Researchers in Switzerland and Israel have succeeded in fabricating the most efficient metal-oxide photoanode to date for use in photoelectrochemical cells (PECs) – devices that produce hydrogen using sunlight in a process called “water splitting”. The novel feat, which involved accurately characterizing the iron-oxide nanostructures used in PECs, could help in the development of much more efficient solar cells in the future.
Solar water splitting, in which water is separated into oxygen and hydrogen using sunlight, could be a clean and renewable way to produce energy. Researchers are busy looking for efficient photoelectrode materials for use in this process. One such material is haematite (rust). Iron is cheap and abundant, and haematite has a high theoretical solar-to-hydrogen conversion efficiency of 14–17%. However, it is still unclear how defects in this material affect its ability to convert solar energy into hydrogen fuel and why some haematite electrodes appear to be more efficient than others.
In an effort to answer these questions, a team led by Michael Graetzel of the Ecole Polytechnique Fédérale de Lausanne and Avner Rothschild of the Israel Institute of Technology decided to investigate how structure is related to performance at the single-nanostructure level in haematite. In an individual, centimetre-sized water-splitting electrode there can be billions of individual nanostructures, explains team member Scott Warren. Until now, however, researchers have typically studied the structure and properties of these nanostructures in aggregate and neglected individual structures. “We have shown that there are important differences among the individual nanostructures in a single electrode – differences that determine whether a nanostructure is active for water splitting or entirely inactive,” says Warren.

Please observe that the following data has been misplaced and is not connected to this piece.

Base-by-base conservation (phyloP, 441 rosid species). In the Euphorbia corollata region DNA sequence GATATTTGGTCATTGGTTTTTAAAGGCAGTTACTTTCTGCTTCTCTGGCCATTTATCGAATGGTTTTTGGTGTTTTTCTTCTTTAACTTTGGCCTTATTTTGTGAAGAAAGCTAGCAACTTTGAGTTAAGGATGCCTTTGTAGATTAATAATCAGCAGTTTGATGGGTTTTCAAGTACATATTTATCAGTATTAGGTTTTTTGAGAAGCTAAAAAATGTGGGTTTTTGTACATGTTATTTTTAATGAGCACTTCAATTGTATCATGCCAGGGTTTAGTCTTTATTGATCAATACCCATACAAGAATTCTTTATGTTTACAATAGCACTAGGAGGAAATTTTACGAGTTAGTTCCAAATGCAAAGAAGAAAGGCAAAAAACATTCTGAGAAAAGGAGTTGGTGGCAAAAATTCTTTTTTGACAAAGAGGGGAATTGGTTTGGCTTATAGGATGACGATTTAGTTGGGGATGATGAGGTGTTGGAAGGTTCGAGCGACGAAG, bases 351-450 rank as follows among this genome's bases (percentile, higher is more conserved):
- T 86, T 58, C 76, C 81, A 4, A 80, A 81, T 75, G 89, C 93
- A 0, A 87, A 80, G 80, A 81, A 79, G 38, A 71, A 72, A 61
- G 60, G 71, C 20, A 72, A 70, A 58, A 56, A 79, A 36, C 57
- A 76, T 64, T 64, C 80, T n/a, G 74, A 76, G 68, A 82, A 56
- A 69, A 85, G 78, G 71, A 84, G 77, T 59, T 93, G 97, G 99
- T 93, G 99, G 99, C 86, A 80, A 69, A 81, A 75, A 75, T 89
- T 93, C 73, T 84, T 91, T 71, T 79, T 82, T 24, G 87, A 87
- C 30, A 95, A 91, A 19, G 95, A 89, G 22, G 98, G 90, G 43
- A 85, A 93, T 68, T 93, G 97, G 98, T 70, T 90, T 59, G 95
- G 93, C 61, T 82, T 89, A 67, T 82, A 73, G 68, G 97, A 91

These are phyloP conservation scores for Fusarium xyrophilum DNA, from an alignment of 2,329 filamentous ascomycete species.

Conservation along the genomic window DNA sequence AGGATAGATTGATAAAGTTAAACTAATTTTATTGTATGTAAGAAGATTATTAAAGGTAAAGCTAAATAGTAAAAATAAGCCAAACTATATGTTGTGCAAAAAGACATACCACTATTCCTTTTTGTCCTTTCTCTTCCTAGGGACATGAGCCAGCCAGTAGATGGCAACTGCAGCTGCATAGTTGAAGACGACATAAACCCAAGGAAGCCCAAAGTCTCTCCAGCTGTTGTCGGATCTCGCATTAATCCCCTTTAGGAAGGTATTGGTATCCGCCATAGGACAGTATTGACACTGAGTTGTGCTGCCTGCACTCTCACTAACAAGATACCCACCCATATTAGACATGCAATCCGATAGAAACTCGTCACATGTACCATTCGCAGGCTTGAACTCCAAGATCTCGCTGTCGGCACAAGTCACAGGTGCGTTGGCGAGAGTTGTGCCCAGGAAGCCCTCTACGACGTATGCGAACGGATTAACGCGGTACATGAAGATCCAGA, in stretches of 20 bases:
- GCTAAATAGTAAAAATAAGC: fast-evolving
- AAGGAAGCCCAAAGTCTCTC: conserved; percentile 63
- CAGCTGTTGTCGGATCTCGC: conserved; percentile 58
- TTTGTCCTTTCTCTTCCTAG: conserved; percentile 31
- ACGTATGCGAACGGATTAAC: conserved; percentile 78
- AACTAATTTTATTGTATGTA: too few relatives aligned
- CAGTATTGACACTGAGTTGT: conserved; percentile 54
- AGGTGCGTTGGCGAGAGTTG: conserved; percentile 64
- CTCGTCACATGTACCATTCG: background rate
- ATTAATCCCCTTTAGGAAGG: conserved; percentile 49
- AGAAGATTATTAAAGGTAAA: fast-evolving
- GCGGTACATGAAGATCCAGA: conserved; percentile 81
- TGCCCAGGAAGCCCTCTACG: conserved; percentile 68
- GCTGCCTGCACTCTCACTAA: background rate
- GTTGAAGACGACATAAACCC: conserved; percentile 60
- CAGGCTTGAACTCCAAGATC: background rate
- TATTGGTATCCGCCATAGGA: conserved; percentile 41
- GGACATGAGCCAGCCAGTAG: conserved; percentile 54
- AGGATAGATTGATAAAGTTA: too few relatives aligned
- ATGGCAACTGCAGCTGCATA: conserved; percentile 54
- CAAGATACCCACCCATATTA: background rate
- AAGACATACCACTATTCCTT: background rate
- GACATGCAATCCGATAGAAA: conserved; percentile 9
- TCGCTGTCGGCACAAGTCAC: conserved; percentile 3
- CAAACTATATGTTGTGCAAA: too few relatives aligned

New performance record for water splitting
By understanding these differences, the team then developed synthesis techniques that allowed it to make the most efficient haematite nanostructures for water splitting. The researchers used these “champion” nanostructures to fabricate photoelectrodes capable of generating a photocurrent of about 4 mA cm–2. This is the highest photocurrent ever achieved for haematite and, indeed, any metal-oxide photoanode, as well as a new performance record for water splitting, says Warren.
“Our approach involves looking at a single nanostructure and determining how its structure is unique,” explains Warren. “We then measure how current moves through that single nanostructure and sometimes find that no current passes through. This is because of structural defects that we identified in a transmission-electron-microscopy technique (TEM) developed in our lab [see images]. We can then begin to understand what aspects of a structure impact on current transport. It is this sort of information that was inaccessible to researchers in the past.”
In analogy to the best performing champion solar cells, the Swiss–Israeli team has shown that some nanostructures are great at water splitting and others less so. The distinguishing characteristic of the nanostructures identified in this study is that all of the haematite crystals within the nanostructure are orientated in the same direction – something that allows electrons to travel rapidly through the material.
The research could help make better batteries, solar and fuel cells, claims Warren, although there is still much work to be done. “While the haematite we looked at performs better than any other equivalent cheap and stable material, we still need to improve its performance,” he says. “Continuing to characterize the nanostructure of haematite in this way will help us identify defects and other bottlenecks hampering its solar water-splitting efficiency.”
The research is published in Nature Materials.